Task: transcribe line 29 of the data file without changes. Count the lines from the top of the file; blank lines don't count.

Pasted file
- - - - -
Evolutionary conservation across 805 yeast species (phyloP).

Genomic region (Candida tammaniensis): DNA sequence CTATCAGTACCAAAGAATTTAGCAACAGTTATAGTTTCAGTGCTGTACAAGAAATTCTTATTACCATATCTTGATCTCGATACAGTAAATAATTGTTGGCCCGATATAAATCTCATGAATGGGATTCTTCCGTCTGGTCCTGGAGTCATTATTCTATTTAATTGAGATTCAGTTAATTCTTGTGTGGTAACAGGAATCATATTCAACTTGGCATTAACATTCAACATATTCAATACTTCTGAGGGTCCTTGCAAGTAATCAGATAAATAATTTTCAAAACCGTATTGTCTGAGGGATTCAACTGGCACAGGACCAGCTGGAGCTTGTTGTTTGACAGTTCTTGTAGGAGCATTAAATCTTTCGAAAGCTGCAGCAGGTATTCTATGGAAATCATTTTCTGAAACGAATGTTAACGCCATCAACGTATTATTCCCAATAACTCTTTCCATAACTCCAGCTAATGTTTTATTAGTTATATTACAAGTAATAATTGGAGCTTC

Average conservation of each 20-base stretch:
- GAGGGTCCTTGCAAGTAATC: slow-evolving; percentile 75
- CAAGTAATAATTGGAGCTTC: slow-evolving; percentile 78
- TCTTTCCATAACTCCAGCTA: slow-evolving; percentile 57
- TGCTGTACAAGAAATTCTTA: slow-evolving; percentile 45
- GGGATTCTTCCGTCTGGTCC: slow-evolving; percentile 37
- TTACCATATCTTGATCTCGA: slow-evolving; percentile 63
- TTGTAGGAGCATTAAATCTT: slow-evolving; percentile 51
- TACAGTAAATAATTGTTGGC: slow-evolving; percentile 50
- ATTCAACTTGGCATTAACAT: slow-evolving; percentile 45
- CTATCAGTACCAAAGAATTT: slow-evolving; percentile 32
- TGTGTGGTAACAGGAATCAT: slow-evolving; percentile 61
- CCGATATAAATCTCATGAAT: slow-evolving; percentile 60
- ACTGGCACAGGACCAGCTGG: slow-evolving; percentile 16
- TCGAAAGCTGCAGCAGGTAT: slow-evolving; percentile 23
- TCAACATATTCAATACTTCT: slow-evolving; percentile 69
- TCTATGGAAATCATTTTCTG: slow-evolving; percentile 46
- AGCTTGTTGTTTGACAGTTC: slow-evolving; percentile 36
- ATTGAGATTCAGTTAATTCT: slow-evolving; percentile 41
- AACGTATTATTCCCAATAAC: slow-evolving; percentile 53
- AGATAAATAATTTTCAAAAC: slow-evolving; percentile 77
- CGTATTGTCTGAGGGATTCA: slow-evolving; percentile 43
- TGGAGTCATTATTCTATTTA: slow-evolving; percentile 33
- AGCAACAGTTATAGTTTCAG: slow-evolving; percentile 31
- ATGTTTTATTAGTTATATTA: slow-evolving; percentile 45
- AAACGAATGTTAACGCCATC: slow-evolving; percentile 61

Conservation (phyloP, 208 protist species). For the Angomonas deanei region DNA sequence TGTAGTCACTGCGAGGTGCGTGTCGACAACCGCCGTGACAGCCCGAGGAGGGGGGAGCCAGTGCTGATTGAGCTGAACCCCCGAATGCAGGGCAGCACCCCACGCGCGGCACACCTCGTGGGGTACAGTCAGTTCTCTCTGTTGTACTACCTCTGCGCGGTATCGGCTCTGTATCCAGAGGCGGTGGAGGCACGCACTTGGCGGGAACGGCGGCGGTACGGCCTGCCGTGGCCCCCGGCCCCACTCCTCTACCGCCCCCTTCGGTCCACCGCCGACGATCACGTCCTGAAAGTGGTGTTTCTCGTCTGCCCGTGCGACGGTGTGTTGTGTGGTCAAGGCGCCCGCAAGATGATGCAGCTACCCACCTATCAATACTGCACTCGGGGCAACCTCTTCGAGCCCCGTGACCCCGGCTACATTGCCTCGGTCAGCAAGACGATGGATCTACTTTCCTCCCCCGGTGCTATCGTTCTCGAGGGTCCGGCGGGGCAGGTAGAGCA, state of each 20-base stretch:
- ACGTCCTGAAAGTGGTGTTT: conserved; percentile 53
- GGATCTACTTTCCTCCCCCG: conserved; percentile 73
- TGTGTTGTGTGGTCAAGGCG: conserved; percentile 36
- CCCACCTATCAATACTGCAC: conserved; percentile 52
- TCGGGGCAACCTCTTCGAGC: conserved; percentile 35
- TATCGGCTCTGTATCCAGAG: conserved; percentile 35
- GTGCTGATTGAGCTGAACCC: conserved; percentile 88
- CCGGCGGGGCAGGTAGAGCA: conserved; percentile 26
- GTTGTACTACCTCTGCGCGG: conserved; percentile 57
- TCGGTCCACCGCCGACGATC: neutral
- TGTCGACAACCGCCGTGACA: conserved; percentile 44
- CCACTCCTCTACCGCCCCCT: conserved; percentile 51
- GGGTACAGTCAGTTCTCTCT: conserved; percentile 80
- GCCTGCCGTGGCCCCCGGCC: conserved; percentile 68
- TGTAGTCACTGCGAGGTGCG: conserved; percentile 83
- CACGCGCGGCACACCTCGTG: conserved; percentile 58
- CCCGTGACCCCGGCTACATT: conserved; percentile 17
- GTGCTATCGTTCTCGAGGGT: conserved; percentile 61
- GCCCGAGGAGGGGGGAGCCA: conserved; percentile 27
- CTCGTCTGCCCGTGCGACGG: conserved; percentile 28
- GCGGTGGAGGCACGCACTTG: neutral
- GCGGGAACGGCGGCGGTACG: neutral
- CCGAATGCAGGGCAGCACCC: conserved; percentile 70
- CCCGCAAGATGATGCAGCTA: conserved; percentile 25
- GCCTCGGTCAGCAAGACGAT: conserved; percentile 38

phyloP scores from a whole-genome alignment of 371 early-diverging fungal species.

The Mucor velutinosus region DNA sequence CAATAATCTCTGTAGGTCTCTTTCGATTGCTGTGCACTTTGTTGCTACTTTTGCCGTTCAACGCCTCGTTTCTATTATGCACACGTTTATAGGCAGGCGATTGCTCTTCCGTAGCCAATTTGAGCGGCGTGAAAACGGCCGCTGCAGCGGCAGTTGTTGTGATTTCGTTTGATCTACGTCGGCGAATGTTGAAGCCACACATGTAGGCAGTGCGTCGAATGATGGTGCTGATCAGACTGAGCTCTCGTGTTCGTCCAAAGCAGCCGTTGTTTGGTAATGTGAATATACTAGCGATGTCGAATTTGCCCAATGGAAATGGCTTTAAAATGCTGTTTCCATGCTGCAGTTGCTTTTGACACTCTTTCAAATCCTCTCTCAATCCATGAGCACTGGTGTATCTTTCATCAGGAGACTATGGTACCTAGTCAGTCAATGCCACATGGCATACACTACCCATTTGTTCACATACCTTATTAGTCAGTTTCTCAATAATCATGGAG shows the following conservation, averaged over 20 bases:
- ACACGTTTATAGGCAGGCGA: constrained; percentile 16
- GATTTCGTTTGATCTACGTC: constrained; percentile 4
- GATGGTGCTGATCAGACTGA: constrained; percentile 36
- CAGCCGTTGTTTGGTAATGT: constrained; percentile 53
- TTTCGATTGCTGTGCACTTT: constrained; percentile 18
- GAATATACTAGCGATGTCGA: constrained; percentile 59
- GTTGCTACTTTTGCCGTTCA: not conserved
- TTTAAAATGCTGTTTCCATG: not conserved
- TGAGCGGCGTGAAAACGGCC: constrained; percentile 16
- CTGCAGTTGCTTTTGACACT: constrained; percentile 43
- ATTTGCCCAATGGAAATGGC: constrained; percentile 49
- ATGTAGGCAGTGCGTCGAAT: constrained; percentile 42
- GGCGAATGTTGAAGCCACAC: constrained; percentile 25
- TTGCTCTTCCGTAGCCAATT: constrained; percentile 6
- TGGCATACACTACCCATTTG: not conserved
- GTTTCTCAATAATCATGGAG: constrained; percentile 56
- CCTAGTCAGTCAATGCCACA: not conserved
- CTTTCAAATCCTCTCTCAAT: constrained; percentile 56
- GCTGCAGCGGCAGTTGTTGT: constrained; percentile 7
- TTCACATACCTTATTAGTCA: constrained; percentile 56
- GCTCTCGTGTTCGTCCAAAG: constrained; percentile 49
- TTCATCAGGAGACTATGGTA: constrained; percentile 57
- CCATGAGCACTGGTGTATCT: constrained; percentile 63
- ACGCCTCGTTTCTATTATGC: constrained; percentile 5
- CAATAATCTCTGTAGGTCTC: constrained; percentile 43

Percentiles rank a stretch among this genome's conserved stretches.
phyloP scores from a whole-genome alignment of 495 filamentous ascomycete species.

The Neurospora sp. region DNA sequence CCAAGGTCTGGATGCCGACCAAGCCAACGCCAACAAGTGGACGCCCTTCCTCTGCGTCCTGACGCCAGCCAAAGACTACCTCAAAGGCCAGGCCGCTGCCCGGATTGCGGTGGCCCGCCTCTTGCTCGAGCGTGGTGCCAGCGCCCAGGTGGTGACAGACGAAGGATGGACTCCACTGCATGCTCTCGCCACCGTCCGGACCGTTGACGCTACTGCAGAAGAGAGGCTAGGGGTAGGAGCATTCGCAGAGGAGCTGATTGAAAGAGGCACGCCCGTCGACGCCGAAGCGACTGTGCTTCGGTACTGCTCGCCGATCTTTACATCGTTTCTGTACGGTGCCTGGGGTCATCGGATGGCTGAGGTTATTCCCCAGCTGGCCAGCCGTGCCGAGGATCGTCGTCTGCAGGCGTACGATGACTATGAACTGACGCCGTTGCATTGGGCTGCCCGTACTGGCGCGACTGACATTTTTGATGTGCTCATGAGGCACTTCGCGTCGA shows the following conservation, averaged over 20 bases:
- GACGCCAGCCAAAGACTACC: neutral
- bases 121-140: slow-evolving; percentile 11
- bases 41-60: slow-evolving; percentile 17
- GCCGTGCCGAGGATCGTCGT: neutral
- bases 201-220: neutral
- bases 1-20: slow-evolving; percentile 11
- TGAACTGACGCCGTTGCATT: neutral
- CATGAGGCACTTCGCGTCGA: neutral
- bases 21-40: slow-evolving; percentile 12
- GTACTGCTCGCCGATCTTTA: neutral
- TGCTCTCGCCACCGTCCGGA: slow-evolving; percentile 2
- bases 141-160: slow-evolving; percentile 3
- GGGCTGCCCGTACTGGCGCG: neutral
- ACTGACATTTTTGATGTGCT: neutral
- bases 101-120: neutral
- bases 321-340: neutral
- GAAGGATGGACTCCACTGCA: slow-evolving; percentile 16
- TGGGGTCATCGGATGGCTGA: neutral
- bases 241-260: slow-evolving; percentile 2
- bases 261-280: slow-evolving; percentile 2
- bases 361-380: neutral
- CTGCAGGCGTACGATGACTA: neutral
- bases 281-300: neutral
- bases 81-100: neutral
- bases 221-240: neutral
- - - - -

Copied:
Conservation (phyloP, 208 protist species). For the Angomonas deanei region DNA sequence TGTAGTCACTGCGAGGTGCGTGTCGACAACCGCCGTGACAGCCCGAGGAGGGGGGAGCCAGTGCTGATTGAGCTGAACCCCCGAATGCAGGGCAGCACCCCACGCGCGGCACACCTCGTGGGGTACAGTCAGTTCTCTCTGTTGTACTACCTCTGCGCGGTATCGGCTCTGTATCCAGAGGCGGTGGAGGCACGCACTTGGCGGGAACGGCGGCGGTACGGCCTGCCGTGGCCCCCGGCCCCACTCCTCTACCGCCCCCTTCGGTCCACCGCCGACGATCACGTCCTGAAAGTGGTGTTTCTCGTCTGCCCGTGCGACGGTGTGTTGTGTGGTCAAGGCGCCCGCAAGATGATGCAGCTACCCACCTATCAATACTGCACTCGGGGCAACCTCTTCGAGCCCCGTGACCCCGGCTACATTGCCTCGGTCAGCAAGACGATGGATCTACTTTCCTCCCCCGGTGCTATCGTTCTCGAGGGTCCGGCGGGGCAGGTAGAGCA, state of each 20-base stretch: